Press "Enter" to skip to content

Shanghai Disney shuts to prevent spread of virus

BEIJING (Reuters) – Walt Disney Co’s Shanghai Disney Resort will be closed until further notice to help China stop the spread of a flu-like virus, costing the theme park operator revenue during the country’s biggest holiday season.

Visitors wearing masks walk outside the Shanghai Disney Resort, that will be closed during the Chinese Lunar New Year holiday following the outbreak of a new coronavirus, in Shanghai, China January 24, 2020. REUTERS/Aly Song

China is on a seven-day Lunar New Year holiday, a period when the Shanghai Disney park would be usually packed with tourists. Last year Shanghai Disney had to stop selling tickets to visitors as the park got overcrowded.

“In response to the prevention and control of the disease outbreak and in order to ensure the health and safety of our guests and Cast, Shanghai Disney Resort is temporarily closing Shanghai Disneyland, Disneytown … starting Jan. 25,” the company said on its website.

“We will continue to carefully monitor the situation and … announce the reopening date upon confirmation.”

Wuhan, a city of 11 million people, and neighboring Huanggang, a city of about 7 million people, were in virtual lockdown, with restrictions in place elsewhere. A new coronavirus which broke out in Wuhan, central China, late last year has killed 25 people and infected more than 800.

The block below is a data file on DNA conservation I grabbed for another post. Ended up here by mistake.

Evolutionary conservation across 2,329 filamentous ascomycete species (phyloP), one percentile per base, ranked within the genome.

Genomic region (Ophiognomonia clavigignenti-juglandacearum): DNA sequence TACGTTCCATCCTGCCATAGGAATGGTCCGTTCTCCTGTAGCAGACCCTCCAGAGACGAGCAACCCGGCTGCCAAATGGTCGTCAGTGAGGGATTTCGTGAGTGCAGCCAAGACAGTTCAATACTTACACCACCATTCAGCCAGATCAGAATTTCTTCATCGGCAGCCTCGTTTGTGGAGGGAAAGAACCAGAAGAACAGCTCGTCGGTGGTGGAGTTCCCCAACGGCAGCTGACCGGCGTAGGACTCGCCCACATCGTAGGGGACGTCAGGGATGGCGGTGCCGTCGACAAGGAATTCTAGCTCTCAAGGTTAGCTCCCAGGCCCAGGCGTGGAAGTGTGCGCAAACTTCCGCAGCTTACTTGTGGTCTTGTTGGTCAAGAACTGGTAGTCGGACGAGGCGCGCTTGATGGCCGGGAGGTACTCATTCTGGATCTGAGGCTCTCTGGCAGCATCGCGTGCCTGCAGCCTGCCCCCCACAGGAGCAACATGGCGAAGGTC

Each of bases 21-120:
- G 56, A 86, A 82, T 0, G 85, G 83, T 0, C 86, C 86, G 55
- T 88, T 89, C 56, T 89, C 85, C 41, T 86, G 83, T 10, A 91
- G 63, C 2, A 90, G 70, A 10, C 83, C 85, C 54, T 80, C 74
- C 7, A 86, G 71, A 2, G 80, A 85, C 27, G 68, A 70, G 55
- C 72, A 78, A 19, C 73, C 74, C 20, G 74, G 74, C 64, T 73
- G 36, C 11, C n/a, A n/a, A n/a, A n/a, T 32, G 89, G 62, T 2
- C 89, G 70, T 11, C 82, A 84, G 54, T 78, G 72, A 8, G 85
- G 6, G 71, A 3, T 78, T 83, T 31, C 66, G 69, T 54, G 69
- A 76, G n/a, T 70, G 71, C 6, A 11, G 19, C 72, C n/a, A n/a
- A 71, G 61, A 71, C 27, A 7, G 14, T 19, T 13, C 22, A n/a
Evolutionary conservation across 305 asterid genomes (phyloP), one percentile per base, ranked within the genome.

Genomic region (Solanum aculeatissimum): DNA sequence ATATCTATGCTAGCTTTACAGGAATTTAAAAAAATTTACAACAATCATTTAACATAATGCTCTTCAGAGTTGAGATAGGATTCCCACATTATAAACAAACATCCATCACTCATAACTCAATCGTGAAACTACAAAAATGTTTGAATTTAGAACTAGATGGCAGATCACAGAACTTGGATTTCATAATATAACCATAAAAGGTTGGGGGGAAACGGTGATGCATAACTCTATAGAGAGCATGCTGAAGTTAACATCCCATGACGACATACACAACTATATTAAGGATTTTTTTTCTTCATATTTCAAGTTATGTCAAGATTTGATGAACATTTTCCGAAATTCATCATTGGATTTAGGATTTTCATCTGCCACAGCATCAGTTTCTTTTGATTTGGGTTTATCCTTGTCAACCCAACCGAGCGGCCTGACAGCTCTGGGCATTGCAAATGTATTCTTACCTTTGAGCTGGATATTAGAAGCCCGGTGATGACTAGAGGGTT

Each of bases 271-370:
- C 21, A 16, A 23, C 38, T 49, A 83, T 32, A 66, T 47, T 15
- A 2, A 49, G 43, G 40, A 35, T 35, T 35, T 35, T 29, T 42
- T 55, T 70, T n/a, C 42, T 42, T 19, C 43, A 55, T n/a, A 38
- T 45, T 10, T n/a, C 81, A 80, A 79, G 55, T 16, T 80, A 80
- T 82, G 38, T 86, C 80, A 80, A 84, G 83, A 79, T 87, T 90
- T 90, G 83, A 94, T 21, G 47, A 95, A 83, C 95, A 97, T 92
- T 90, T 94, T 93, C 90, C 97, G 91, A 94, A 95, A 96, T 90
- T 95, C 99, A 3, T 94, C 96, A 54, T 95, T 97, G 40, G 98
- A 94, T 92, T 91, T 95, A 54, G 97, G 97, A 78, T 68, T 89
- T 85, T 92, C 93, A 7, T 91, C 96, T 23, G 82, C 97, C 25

Many businesses including retailers, airlines, travel agencies and hotel operators are on high alert, as health authorities fear the infection rate could accelerate over the Lunar New Year, when hundreds of millions of Chinese travel at home and abroad.

The outbreak has already prompted seven Chinese films that were set to premiere during the holiday to postpone screenings, forgoing what is usually the best week of the year at the Chinese box office.

Disney said it would refund tickets for admission to Shanghai Disneyland, on China’s east coast, more than 800 km from Wuhan, or other services at the park as well as hotel bookings.

The estimated financial impact on the U.S. company’s first theme park in mainland China, which opened in mid-2016 in its largest overseas investment at $5.5 billion, was not immediately clear.

The company was not immediately available to comment.

Shanghai Disney carried out a resort-wide makeover this month for a four-week event through Feb. 9 to celebrate the Year of the Rat with its characters including Mickey Mouse and Minnie Mouse and target China’s middle class and booming domestic tourism.

Walt Disney Co owns a 43% stake in Shanghai Disney Resort which has Shanghai Disneyland theme park and two hotels with a total of 1,220 rooms.

The impact on businesses is set to increase as China discourages locals from gathering in crowded places. It has already stepped up measures to contain the virus, with public transport suspensions in 10 cities, the shutting of temples and closing the Forbidden City, Beijing’s most famous tourist attraction.

Japan’s Fast Retailing Co Ltd said on Friday it has temporarily closed 17 Uniqlo stores in Wuhan. China is a key growth market for the company which faces a saturated market and weak consumer spending in Japan.

Writing by Miyoung Kim; Editing by Sam Holmes, Shri Navaratnam and Alison Williams

Our Standards:The Thomson Reuters Trust Principles.